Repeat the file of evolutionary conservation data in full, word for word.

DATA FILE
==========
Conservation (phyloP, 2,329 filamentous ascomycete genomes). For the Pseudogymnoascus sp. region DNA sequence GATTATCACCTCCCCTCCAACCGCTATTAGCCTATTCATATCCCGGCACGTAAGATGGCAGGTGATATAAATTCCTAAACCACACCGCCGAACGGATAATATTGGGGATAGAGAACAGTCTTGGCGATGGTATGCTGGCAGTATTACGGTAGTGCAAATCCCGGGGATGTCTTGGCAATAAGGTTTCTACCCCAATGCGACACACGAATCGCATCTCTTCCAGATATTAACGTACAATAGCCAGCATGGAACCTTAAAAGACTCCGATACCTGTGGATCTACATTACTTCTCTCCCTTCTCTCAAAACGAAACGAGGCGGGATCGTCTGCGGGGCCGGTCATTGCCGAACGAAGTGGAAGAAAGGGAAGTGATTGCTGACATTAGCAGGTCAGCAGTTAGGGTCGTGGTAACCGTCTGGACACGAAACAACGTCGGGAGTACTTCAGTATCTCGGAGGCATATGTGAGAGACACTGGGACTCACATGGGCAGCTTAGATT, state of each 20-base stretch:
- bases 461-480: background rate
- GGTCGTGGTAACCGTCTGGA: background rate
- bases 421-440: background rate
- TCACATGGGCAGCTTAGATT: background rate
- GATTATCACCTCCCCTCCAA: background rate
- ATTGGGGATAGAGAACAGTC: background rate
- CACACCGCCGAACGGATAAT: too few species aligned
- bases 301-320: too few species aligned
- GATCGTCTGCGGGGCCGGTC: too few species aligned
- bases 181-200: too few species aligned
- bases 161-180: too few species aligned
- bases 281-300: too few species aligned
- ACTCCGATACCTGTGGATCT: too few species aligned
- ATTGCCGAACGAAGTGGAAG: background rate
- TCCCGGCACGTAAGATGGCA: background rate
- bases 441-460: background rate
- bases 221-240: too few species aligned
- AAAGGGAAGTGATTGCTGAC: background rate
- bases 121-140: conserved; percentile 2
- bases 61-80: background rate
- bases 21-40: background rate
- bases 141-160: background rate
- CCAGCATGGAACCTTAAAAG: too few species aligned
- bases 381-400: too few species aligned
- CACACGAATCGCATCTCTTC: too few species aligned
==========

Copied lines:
Conservation (phyloP, 2,329 filamentous ascomycete genomes). For the Pseudogymnoascus sp. region DNA sequence GATTATCACCTCCCCTCCAACCGCTATTAGCCTATTCATATCCCGGCACGTAAGATGGCAGGTGATATAAATTCCTAAACCACACCGCCGAACGGATAATATTGGGGATAGAGAACAGTCTTGGCGATGGTATGCTGGCAGTATTACGGTAGTGCAAATCCCGGGGATGTCTTGGCAATAAGGTTTCTACCCCAATGCGACACACGAATCGCATCTCTTCCAGATATTAACGTACAATAGCCAGCATGGAACCTTAAAAGACTCCGATACCTGTGGATCTACATTACTTCTCTCCCTTCTCTCAAAACGAAACGAGGCGGGATCGTCTGCGGGGCCGGTCATTGCCGAACGAAGTGGAAGAAAGGGAAGTGATTGCTGACATTAGCAGGTCAGCAGTTAGGGTCGTGGTAACCGTCTGGACACGAAACAACGTCGGGAGTACTTCAGTATCTCGGAGGCATATGTGAGAGACACTGGGACTCACATGGGCAGCTTAGATT, state of each 20-base stretch:
- bases 461-480: background rate
- GGTCGTGGTAACCGTCTGGA: background rate
- bases 421-440: background rate
- TCACATGGGCAGCTTAGATT: background rate
- GATTATCACCTCCCCTCCAA: background rate
- ATTGGGGATAGAGAACAGTC: background rate
- CACACCGCCGAACGGATAAT: too few species aligned
- bases 301-320: too few species aligned
- GATCGTCTGCGGGGCCGGTC: too few species aligned
- bases 181-200: too few species aligned
- bases 161-180: too few species aligned
- bases 281-300: too few species aligned
- ACTCCGATACCTGTGGATCT: too few species aligned
- ATTGCCGAACGAAGTGGAAG: background rate
- TCCCGGCACGTAAGATGGCA: background rate
- bases 441-460: background rate
- bases 221-240: too few species aligned
- AAAGGGAAGTGATTGCTGAC: background rate
- bases 121-140: conserved; percentile 2
- bases 61-80: background rate
- bases 21-40: background rate
- bases 141-160: background rate
- CCAGCATGGAACCTTAAAAG: too few species aligned
- bases 381-400: too few species aligned
- CACACGAATCGCATCTCTTC: too few species aligned